In Paul’s letters to Corinth, there is a fascinating, historical storyline that is traced between 1 and 2 Corinthians yet also connects to the Book of Acts and also Romans (1 Cor 16:1–4; 2 Cor 8:1–9:15; Acts 24:17; Rom 15:14–32; see also Acts 11:28; Acts 13; Gal 2:1-10). The issue has to do with the collection of support for the believers in Jerusalem. As it relates to Corinth, Paul made reference to the collection in 1 Corinthians 16:1-4
Now concerning the collection for the saints: as I directed the churches of Galatia, so you also are to do. 2 On the first day of every week, each of you is to put something aside and store it up, as he may prosper, so that there will be no collecting when I come. 3 And when I arrive, I will send those whom you accredit by letter to carry your gift to Jerusalem. 4 If it seems advisable that I should go also, they will accompany me.1 Corinthians 16:1-4The passage above may be familiar as verse 2 is often used as both a proof text for believers gathering on Sunday (the first day of the week) as well as for the collection of tithes, coinciding with this gathering. However, that’s not exactly what’s going on here, once again exposing the dangers of proof texts. Instead, Paul is making reference to a collection for the believers in Jerusalem who were once again faced with difficulties; perhaps related to the earlier famine (Acts 11:28) or some other difficulty that had left them in need. Paul asks the Corinthians to set aside their gifts at the beginning of the week, probably to encourage a regular remembrance but also to make it easier to collect the gifts at one time when he came. The wisdom is obvious, set aside the gift which could be monetary or maybe even just goods of some kind, before the week begins and those things dwindle. Further, it sets a regular pattern for them in order to maximize the collection.
In 2 Corinthians, we again find this topic addressed – though in a much more expansive discussion occurring in 2 Corinthians 8-9. In beginning this section, we find a reference made to the churches of Macedonia, who were also making a collection for Jerusalem, as well as those in Achaia – the audience of Paul’s Corinthian letter. Both geographical areas were comprised of a number of churches, yet all were working together for one common goal, namely the collection of support for their brothers and sisters in Jerusalem.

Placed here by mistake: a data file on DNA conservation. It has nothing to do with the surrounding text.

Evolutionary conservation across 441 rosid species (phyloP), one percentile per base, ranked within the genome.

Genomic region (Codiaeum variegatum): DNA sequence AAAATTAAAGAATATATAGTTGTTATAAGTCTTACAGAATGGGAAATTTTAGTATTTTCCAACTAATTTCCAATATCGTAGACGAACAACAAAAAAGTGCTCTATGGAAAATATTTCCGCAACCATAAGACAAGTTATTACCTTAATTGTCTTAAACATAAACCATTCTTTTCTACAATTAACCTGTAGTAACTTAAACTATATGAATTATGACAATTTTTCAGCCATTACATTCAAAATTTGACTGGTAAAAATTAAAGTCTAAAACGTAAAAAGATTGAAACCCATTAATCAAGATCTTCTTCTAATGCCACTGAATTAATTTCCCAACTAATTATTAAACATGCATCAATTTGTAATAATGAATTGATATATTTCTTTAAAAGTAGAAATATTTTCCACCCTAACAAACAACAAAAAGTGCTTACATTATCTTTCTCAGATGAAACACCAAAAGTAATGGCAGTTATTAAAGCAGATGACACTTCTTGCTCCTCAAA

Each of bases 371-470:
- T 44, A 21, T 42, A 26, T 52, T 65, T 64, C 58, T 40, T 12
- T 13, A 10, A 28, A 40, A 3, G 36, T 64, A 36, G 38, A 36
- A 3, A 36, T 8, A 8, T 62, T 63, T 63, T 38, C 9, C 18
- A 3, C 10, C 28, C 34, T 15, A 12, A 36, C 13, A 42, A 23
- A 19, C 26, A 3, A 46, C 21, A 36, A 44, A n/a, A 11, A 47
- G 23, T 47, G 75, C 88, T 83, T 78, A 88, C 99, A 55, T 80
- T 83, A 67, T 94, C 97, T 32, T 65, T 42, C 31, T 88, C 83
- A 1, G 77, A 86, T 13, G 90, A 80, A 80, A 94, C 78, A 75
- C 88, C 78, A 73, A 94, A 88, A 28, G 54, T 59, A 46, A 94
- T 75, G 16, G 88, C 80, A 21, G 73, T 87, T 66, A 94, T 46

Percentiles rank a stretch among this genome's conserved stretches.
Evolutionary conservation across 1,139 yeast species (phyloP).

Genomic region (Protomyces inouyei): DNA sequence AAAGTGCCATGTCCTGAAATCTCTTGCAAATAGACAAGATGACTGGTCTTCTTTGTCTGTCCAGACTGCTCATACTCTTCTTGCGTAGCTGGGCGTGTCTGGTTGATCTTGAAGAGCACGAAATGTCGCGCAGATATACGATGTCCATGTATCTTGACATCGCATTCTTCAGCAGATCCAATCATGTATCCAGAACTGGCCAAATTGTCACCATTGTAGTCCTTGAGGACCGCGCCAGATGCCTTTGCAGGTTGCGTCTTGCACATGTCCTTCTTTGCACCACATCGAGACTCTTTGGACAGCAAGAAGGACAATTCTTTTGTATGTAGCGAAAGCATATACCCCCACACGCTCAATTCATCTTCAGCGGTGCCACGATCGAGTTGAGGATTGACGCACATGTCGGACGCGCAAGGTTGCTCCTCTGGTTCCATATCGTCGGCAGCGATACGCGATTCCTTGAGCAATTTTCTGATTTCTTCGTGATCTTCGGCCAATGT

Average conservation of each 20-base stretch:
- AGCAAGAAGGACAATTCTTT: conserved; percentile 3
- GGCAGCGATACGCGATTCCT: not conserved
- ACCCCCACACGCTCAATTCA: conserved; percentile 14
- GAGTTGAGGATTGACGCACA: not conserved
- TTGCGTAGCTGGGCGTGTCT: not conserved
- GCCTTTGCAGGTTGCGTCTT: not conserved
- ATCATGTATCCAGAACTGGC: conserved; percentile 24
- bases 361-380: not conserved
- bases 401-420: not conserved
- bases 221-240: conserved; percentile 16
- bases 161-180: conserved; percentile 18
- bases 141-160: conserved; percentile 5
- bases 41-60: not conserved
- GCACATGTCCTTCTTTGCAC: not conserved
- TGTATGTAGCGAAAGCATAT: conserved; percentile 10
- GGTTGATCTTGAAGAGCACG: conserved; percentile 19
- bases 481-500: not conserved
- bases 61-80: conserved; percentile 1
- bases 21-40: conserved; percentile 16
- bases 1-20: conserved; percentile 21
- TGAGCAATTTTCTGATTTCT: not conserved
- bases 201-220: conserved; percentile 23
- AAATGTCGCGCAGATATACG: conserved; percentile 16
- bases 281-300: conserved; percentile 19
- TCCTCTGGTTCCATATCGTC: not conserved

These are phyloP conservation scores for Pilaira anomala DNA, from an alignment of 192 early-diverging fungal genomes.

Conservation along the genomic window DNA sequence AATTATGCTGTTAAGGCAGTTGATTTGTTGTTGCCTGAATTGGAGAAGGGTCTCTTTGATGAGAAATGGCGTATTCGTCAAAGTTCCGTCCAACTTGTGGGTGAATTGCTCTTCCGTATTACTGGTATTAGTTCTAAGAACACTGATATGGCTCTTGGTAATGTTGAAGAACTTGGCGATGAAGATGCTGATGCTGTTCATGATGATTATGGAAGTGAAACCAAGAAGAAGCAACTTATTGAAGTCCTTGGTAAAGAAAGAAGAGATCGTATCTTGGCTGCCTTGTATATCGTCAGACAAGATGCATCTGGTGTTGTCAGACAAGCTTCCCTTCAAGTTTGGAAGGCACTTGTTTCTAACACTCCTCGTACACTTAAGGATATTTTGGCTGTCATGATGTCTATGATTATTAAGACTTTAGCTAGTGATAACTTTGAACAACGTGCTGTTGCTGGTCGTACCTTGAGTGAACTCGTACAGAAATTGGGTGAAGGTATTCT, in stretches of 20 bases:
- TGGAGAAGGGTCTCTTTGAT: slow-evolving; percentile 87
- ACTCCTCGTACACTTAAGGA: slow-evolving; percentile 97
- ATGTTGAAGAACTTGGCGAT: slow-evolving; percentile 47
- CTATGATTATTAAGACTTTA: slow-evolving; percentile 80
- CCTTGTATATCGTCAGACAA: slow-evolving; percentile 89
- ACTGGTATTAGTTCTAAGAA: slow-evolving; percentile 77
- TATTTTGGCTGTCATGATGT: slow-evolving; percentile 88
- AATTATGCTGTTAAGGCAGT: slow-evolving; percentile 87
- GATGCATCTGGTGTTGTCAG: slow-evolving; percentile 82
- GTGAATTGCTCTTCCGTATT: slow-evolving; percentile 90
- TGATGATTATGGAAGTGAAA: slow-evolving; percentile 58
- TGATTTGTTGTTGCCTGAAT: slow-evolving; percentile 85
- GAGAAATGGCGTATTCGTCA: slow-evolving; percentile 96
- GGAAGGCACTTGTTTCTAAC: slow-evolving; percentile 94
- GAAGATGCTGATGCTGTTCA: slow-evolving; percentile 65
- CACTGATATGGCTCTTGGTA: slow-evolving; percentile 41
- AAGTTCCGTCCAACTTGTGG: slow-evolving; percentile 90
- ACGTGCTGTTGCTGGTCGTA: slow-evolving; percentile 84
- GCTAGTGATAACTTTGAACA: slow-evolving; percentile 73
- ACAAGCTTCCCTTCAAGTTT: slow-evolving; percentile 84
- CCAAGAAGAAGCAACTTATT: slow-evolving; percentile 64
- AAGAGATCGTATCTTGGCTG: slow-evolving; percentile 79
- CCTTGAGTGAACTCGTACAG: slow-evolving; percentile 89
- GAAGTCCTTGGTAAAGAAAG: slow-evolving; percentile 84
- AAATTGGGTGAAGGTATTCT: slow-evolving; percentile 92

In the middle of the discussion on this collection, which at minimum included the churches in Macedonia and Achaia, but most likely the others that Paul had regular contact with, the following statement is made
13 For I do not mean that others should be eased and you burdened, but that as a matter of fairness 14 your abundance at the present time should supply their need, so that their abundance may supply your need, that there may be fairness. 15 As it is written, “Whoever gathered much had nothing left over, and whoever gathered little had no lack.” 2 Corinthians 8:13-15The fascinating subject of this section is fairness, namely that as those believers who are giving out of their abundance minister to those who are in need, there may be occasion where the grace is returned, again if the Jerusalem believers should have abundance and the others be in need. This is buttressed by a quotation of Exodus 16:18, specifically a reference to the Israelite gathering of manna that God had supplied them. The use of this reference not only highlights the reality of the relationship (typological) between OC Israel and the NC New Israel, but it also serves to highlight the unity of believers despite their geographical separation.